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Upcoming Beeswax Wrap Workshop!

Agy and I are back for another beeswax wrap workshop in early July at Funan Showsuite!

Looking for a safe, natural and reusable alternative to plastic wrap and aluminium foil? Join us for this fun, hands on workshop to learn how to make your own zero-waste beeswax food storage wraps for use at home! These perfect for encasing freshly cut fruit and vegetables, and sealing a variety of cooked food, and sauces in containers.

We are pleased to collaborate with Funan for this session. During this 2 hour session, textile artist, Agatha “Agy” Lee, and self sufficiency advocate, Olivia Choong, will guide you step by step in preparing a delicately scented beeswax mixture for application on any natural fabric, and evenly setting the mixture to create a beautiful beeswax wrap, ready for you to take home for immediate use!

Once you learn how simple it is to make your own beeswax wraps, you will no longer wish to buy (and throw) plastic wrap and aluminium foil.

Each ticket is priced at $85 per participant, and includes all materials. Limited seats available, so book your spot today!

What will I learn?

We will teach you how to make your own beeswax wraps at home!

Skills:

  • Adequate preparation of beeswax mixture
  • Even application on cloth
  • Uniformly setting the mixture on cloth
  • How to choose and prepare cloth for beeswax application

All materials provided!

  • Beeswax
  • Pine rosin
  • Jojoba oil
  • 2 sets pre-cut cloth per participant (one 5″ x 5″ for a mug and one 9″ x 9″ for a bowl)

What to expect?

In this 2-hour interactive session, expect a fun learning experience:

  • Hands-on learning with both facilitators
  • Relaxing, cosy and supportive environment
  • Minimum 5 pax to conduct the workshop

Date: 7 July 2018
Time: 11am – 1pm
Venue: Funan Showsuite, Junction of High Street and Hill Street
Price: $85
RSVP: Seats are limited to 10 only. Book your seat here!

**Please note: this workshop is not suitable for those who have allergies to beeswax, pine rosin and jojoba oil.

beeswax wraps singapore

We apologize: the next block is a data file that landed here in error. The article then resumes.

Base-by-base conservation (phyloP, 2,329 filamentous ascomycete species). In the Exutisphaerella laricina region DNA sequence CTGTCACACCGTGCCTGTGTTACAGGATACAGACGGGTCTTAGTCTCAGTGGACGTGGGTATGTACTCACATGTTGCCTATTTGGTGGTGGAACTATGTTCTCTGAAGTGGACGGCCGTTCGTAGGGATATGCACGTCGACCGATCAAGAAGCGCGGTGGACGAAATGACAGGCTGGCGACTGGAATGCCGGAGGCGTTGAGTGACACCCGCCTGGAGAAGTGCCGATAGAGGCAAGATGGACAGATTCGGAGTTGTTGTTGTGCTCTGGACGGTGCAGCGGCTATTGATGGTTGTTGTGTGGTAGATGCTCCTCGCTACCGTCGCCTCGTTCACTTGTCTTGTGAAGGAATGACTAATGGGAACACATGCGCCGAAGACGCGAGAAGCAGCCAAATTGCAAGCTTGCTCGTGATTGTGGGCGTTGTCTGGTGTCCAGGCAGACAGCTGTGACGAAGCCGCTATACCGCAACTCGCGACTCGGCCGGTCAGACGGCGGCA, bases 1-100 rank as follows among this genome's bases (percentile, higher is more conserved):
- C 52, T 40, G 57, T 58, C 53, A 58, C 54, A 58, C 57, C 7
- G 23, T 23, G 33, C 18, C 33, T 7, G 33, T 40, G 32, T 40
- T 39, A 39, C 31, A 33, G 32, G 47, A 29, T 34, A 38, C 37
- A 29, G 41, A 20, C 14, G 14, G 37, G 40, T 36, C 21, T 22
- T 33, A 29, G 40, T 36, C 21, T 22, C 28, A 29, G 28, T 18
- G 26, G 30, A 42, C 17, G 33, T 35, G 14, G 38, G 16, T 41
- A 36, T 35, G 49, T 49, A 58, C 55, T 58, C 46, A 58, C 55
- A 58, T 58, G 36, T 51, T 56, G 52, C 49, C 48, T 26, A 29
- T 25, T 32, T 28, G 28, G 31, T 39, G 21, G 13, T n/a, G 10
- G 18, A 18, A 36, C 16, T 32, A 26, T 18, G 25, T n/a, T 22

Bee Amazed Garden: Learn About Bees & Beekeeping in Singapore

John Chong is a jovial man and one who loves his bees. Out of pure passion, he decided to open BEE aMAZEd Garden, a bee education centre at Kampung Kampus, located in Yishun. I have since visited twice, and I really like his humble facility, which has a garden for bees, bee observation gallery, educational aids and an area for classes and workshops. For those keen on bees in Singapore, this is the place for you! My first visit was with my friend GK, and more recently, Waj (pictured above), a beekeeping enthusiast who recently relocated from London with his family.

BEE aMAZEd Gardens offers several education programmes including garden tours, bee education classes, and even basic beekeeping, see here for the list. In addition, the education centre also provides organisations a CSR opportunity to adopt a hive. So far, John has hosted school visits to his centre, and welcomes group bookings.

Plants poisonous to cats and dogs

poisonous plants for cats and dogs

Shopping for plants but wondering which ones are toxic for your cat and/or dog? I speak with veterinarian and plantswoman, Gloria Lee, who highlights edible and ornamental plants poisonous to cats and dogs and explains what pet owners should do if their pet is poisoned.

1. Are most plants safe for cats/dogs? Is there a rule of thumb when it comes to choosing safe plants?
Most plants are in general not systemically toxic to cats/dogs. The more commonly available plants in Singapore which happen to be toxic to cats/dogs, are generally locally irritating to the mucosa or lining of the gut, thereby causing unpleasant gastric signs of drooling, vomiting and diarrhea. In general, plants with sap can be considered not edible. To be safe, all plants should be considered potentially toxic, unless otherwise proven. This is especially so if you have puppies which have no safety valve when it comes to chewable things. Puppies are more likely to ingest large amounts of inappropriate materials, causing more serious problems

2. Which edible and ornamental plants should cat/dog owners completely avoid having around the home?
I cannot think of an edible plant which should be avoided around the home, unless you are referring to something like brinjals and tomatoes where the green unripe fruits are toxic. There are some highly, highly toxic plants which can kill outright e.g. oleander, all bulbs belonging to the Lily family, Rangoon Creeper (Quisqualis indica), Deadly nightshade (Atropa belladonna), Datura etc. Flowers in bouquets are sometimes more attractive to cats and dogs and also need to be considered, not just the plants themselves. Bouquets often involve exotic flowers not grown in Singapore or the tropics, and hence, do not ping the radar when investigating a potential source of toxicity.

The common plants found which cause gastric signs are often ‘house plants’ or corridor plants e.g. Dieffenbachia(dumb cane), Money plant, ZZ plant (Zamioculcas), Peace Lily, Mother in law’s plant, philodendrons- these only cause issues if ingested in sufficient quantities- which then depends on the size/weight of the pet.

May workshops: Soil Class & Soil Improvement Workshop

Announcing two soil workshops for May – a basic and an intermediate class in my backyard. There’s only room for 6, so book your tickets without delay!

Soil Class (Basic Level)

Relatively new to urban farming, and looking to demystify the subject of soil? Through this talk, learn soil basics and what your plants need to thrive instead of just survive. We will cover what you need to know when shopping for soil and how to grow healthy plants, book your seat without delay!